World Bulletin/News Desk
The U.S. Justice Department and the Manhattan District Attorney's office are investigating the banks for allegedly using U.S. branches to move billions of dollars in Iran-linked transactions, according to the New York Times report, citing unnamed law enforcement officials.
The investigation into Deutsche Bank is at an early stage and so far there is no suspicion the Germany-based institution moved money on behalf of Iranian clients through American operations after 2008, when a policy loophole allowing such maneuvering closed, the Times reported.
Deutsche Bank decided in 2007 it would "not engage in new business with counterparties in countries such as Iran, Syria, Sudan and North Korea and to exit existing business to the extent legally possible," a spokesman told Reuters on Saturday. He declined to comment further.
The Manhattan District Attorney's office and U.S. Justice Department declined to comment. The U.S. Treasury Department did not immediately respond to a request for comment.
The report of the Deutsche Bank probe came days after a settlement for $340 million with New York's banking regulator and Britain's Standard Chartered Plc. The Manhattan District Attorney and federal authorities have not yet settled their probes of the bank.
That deal with New York Superintendent of Financial Services Benjamin Lawsky was done without agreement with the Manhattan District Attorney's office and federal authorities.
Reuters has learned that Lawsky ignored the entreaties of federal regulators to drop his own action in favor of a single, global settlement. Although winning a larger settlement than many thought possible, others say Lawsky's tactics have alienated federal officials and could make it tougher for him to partner with them on future cases.
Since 2009 the Manhattan District Attorney, Treasury Department, Justice Department and other agencies have entered into settlements with a handful of foreign banks including Credit Suisse, Lloyds and most recently ING , totaling roughly $1.8 billion.
Authorities have said in the past other foreign banks are under investigation.
52 troops had died in fighting since January 1 in and around Benghazi.
UK, Australia declined to sign final statement at Sunday’s Mideast peace conference in Paris
Trump told The Times and Bild newspapers that Brexit would be a "great thing", and on a trade deal said he would "work very hard to get it done quickly and done properly."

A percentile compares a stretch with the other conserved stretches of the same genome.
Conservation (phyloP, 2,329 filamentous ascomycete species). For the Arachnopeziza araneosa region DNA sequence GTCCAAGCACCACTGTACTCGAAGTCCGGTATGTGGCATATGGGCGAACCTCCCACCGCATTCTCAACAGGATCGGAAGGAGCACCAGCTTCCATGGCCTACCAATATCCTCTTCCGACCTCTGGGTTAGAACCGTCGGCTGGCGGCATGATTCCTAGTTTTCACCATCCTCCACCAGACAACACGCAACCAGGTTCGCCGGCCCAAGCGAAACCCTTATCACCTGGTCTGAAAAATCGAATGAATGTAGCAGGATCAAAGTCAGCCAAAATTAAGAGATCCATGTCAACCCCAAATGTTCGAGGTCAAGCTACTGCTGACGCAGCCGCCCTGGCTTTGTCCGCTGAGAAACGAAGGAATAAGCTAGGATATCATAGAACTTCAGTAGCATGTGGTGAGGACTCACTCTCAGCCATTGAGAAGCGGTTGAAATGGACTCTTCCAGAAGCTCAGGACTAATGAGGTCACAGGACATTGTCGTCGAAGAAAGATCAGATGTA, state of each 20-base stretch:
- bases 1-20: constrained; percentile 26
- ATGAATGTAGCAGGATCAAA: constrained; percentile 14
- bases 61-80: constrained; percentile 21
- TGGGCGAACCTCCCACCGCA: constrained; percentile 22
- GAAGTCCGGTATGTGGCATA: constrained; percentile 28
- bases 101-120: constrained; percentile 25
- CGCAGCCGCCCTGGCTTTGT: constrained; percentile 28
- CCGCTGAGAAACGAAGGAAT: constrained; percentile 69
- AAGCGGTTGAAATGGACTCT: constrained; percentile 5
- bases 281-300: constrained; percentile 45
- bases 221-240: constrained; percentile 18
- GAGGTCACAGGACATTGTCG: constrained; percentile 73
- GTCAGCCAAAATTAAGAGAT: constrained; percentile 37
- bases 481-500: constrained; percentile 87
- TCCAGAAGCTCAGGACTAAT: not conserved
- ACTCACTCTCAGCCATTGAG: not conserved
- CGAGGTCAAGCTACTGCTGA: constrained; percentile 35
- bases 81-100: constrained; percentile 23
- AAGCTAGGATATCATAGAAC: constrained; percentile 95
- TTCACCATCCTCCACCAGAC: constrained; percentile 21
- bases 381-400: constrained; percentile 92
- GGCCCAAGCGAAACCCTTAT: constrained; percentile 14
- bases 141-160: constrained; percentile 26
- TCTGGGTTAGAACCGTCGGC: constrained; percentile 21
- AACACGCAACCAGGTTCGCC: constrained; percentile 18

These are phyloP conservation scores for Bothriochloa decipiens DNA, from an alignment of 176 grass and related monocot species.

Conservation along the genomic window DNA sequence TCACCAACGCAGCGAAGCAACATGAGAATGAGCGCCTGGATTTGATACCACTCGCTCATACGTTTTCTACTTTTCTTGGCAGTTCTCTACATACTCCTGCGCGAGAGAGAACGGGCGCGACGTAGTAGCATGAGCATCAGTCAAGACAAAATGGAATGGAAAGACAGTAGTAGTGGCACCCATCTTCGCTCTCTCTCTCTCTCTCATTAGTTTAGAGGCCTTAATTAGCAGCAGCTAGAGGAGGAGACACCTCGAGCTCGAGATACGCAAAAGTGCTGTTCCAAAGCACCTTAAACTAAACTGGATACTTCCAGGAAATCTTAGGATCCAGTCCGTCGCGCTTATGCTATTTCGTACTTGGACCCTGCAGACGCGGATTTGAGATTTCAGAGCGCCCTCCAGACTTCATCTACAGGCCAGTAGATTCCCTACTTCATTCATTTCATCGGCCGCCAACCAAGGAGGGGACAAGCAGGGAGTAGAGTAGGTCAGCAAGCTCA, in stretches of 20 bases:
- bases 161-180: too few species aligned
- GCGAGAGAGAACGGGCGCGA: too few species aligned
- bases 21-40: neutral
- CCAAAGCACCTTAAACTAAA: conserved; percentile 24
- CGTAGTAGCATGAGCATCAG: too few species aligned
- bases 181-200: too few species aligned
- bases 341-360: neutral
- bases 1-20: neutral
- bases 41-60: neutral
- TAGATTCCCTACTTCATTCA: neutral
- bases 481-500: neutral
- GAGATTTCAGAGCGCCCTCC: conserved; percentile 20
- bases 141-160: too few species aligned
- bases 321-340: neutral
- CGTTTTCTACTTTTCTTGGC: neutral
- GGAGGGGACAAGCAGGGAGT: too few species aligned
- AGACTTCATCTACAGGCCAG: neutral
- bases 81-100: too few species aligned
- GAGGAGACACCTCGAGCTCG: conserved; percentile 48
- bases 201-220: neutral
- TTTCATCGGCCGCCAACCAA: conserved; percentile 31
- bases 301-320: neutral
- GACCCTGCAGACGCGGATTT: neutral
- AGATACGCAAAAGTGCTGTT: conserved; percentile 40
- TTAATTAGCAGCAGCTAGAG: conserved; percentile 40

Barred from traveling abroad since 2015, Raed Salah faces fresh travel ban in light of impending release from prison
Foreign Secretary Boris Johnson said on Monday he was sure that Britain and the US could conclude a free trade deal that was in their mutual interests after President-elect Donald Trump said he was keen for one.
Iraqi authorities typically blame such attacks on embattled ISIL extremist group
Irish nationalist party refuses to nominate leader to local parliament, forcing new elections to power-sharing body
Prevalence of slain militants’ bodies in areas recently captured from ISIL raises fears of possible spread of disease
Intervention comes after diplomatic spat over slogan-covered Serbian train which tried to enter Kosovo
An AMISOM truck rammed into a civilian minibus on outskirts of Mogadishu
Israel has also rearrested journalist Mohamed al-Qeeq, who waged 94-day hunger strike in 2015
A professor of veterinary medicine and a teenager among casualties
Kenyans will go to the polls on August 8 in what is set to be a hard-fought general election decided in large part by the core support of candidates' ethnic constituencies.
The blast happened at 5:25 am (0425 GMT) at a mosque in the staff quarters area of the University of Maiduguri and is thought to have been carried out by a teenage girl.
EU's Federica Mogheini has vowed to stand by the Iranian accord and has slammed Donald Trump regarding his comments of the deal
Hundreds of Serbs protested today in Northern Mitrovica for the Belgrade train that was stopped from entering Kosovo.